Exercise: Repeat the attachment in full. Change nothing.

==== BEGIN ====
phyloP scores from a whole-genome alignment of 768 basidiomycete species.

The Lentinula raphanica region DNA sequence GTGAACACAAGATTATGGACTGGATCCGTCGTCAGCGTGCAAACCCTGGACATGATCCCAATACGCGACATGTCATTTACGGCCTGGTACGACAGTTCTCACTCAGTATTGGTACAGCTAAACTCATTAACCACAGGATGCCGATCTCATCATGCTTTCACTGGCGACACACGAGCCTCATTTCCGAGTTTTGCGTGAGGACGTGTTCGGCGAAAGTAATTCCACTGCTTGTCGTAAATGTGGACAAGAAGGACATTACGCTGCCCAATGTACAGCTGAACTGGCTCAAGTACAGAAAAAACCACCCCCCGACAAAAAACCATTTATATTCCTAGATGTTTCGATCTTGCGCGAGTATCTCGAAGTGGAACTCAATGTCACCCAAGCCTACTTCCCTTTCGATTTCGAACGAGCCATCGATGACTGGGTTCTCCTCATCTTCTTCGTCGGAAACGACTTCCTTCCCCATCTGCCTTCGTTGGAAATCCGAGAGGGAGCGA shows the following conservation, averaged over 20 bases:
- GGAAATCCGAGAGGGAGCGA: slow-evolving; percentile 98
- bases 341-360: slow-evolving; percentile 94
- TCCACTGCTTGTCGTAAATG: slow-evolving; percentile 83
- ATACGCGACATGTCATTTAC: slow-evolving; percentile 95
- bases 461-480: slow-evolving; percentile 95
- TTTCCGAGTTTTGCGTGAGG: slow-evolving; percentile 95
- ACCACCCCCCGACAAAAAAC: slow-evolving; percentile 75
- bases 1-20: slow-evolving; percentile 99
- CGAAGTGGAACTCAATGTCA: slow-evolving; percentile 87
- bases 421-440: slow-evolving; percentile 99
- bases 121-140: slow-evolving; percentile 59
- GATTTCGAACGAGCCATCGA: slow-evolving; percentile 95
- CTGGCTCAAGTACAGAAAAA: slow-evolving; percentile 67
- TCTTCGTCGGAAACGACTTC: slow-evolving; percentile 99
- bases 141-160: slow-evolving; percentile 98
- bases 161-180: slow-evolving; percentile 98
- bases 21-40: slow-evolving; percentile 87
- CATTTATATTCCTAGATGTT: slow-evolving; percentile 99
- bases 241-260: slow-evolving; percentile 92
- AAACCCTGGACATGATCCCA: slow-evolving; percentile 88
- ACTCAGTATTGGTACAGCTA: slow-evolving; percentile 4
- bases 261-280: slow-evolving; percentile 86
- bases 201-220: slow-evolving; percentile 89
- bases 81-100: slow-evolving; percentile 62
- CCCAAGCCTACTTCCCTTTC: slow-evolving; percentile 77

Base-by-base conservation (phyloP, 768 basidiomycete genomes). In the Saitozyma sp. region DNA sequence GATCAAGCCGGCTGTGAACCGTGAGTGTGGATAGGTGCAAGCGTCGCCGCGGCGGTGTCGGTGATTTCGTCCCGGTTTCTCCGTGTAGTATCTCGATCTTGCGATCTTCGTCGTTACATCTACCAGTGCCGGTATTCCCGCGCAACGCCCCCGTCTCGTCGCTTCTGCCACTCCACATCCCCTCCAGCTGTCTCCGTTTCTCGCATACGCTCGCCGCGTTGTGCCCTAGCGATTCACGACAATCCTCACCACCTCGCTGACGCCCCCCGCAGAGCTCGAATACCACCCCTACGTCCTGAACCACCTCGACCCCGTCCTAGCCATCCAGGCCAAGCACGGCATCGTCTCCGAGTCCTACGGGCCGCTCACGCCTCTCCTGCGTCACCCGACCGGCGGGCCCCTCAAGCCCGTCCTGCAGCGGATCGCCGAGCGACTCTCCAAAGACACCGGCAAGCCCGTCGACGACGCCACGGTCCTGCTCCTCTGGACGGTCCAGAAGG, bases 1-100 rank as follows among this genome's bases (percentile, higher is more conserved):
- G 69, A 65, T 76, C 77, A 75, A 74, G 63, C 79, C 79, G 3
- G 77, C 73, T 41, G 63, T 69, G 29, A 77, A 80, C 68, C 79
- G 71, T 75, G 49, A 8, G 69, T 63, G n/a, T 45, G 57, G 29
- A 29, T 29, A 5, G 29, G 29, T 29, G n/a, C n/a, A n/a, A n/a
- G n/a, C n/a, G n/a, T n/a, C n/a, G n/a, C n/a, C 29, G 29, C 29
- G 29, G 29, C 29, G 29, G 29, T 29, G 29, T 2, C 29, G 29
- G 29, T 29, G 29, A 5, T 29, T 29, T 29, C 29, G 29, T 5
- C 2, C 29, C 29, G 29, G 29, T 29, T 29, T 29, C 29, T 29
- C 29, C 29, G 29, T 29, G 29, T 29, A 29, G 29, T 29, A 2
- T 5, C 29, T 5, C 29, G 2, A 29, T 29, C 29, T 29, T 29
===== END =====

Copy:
phyloP scores from a whole-genome alignment of 768 basidiomycete species.

The Lentinula raphanica region DNA sequence GTGAACACAAGATTATGGACTGGATCCGTCGTCAGCGTGCAAACCCTGGACATGATCCCAATACGCGACATGTCATTTACGGCCTGGTACGACAGTTCTCACTCAGTATTGGTACAGCTAAACTCATTAACCACAGGATGCCGATCTCATCATGCTTTCACTGGCGACACACGAGCCTCATTTCCGAGTTTTGCGTGAGGACGTGTTCGGCGAAAGTAATTCCACTGCTTGTCGTAAATGTGGACAAGAAGGACATTACGCTGCCCAATGTACAGCTGAACTGGCTCAAGTACAGAAAAAACCACCCCCCGACAAAAAACCATTTATATTCCTAGATGTTTCGATCTTGCGCGAGTATCTCGAAGTGGAACTCAATGTCACCCAAGCCTACTTCCCTTTCGATTTCGAACGAGCCATCGATGACTGGGTTCTCCTCATCTTCTTCGTCGGAAACGACTTCCTTCCCCATCTGCCTTCGTTGGAAATCCGAGAGGGAGCGA shows the following conservation, averaged over 20 bases:
- GGAAATCCGAGAGGGAGCGA: slow-evolving; percentile 98
- bases 341-360: slow-evolving; percentile 94
- TCCACTGCTTGTCGTAAATG: slow-evolving; percentile 83
- ATACGCGACATGTCATTTAC: slow-evolving; percentile 95
- bases 461-480: slow-evolving; percentile 95
- TTTCCGAGTTTTGCGTGAGG: slow-evolving; percentile 95
- ACCACCCCCCGACAAAAAAC: slow-evolving; percentile 75
- bases 1-20: slow-evolving; percentile 99
- CGAAGTGGAACTCAATGTCA: slow-evolving; percentile 87
- bases 421-440: slow-evolving; percentile 99
- bases 121-140: slow-evolving; percentile 59
- GATTTCGAACGAGCCATCGA: slow-evolving; percentile 95
- CTGGCTCAAGTACAGAAAAA: slow-evolving; percentile 67
- TCTTCGTCGGAAACGACTTC: slow-evolving; percentile 99
- bases 141-160: slow-evolving; percentile 98
- bases 161-180: slow-evolving; percentile 98
- bases 21-40: slow-evolving; percentile 87
- CATTTATATTCCTAGATGTT: slow-evolving; percentile 99
- bases 241-260: slow-evolving; percentile 92
- AAACCCTGGACATGATCCCA: slow-evolving; percentile 88
- ACTCAGTATTGGTACAGCTA: slow-evolving; percentile 4
- bases 261-280: slow-evolving; percentile 86
- bases 201-220: slow-evolving; percentile 89
- bases 81-100: slow-evolving; percentile 62
- CCCAAGCCTACTTCCCTTTC: slow-evolving; percentile 77

Base-by-base conservation (phyloP, 768 basidiomycete genomes). In the Saitozyma sp. region DNA sequence GATCAAGCCGGCTGTGAACCGTGAGTGTGGATAGGTGCAAGCGTCGCCGCGGCGGTGTCGGTGATTTCGTCCCGGTTTCTCCGTGTAGTATCTCGATCTTGCGATCTTCGTCGTTACATCTACCAGTGCCGGTATTCCCGCGCAACGCCCCCGTCTCGTCGCTTCTGCCACTCCACATCCCCTCCAGCTGTCTCCGTTTCTCGCATACGCTCGCCGCGTTGTGCCCTAGCGATTCACGACAATCCTCACCACCTCGCTGACGCCCCCCGCAGAGCTCGAATACCACCCCTACGTCCTGAACCACCTCGACCCCGTCCTAGCCATCCAGGCCAAGCACGGCATCGTCTCCGAGTCCTACGGGCCGCTCACGCCTCTCCTGCGTCACCCGACCGGCGGGCCCCTCAAGCCCGTCCTGCAGCGGATCGCCGAGCGACTCTCCAAAGACACCGGCAAGCCCGTCGACGACGCCACGGTCCTGCTCCTCTGGACGGTCCAGAAGG, bases 1-100 rank as follows among this genome's bases (percentile, higher is more conserved):
- G 69, A 65, T 76, C 77, A 75, A 74, G 63, C 79, C 79, G 3
- G 77, C 73, T 41, G 63, T 69, G 29, A 77, A 80, C 68, C 79
- G 71, T 75, G 49, A 8, G 69, T 63, G n/a, T 45, G 57, G 29
- A 29, T 29, A 5, G 29, G 29, T 29, G n/a, C n/a, A n/a, A n/a
- G n/a, C n/a, G n/a, T n/a, C n/a, G n/a, C n/a, C 29, G 29, C 29
- G 29, G 29, C 29, G 29, G 29, T 29, G 29, T 2, C 29, G 29
- G 29, T 29, G 29, A 5, T 29, T 29, T 29, C 29, G 29, T 5
- C 2, C 29, C 29, G 29, G 29, T 29, T 29, T 29, C 29, T 29
- C 29, C 29, G 29, T 29, G 29, T 29, A 29, G 29, T 29, A 2
- T 5, C 29, T 5, C 29, G 2, A 29, T 29, C 29, T 29, T 29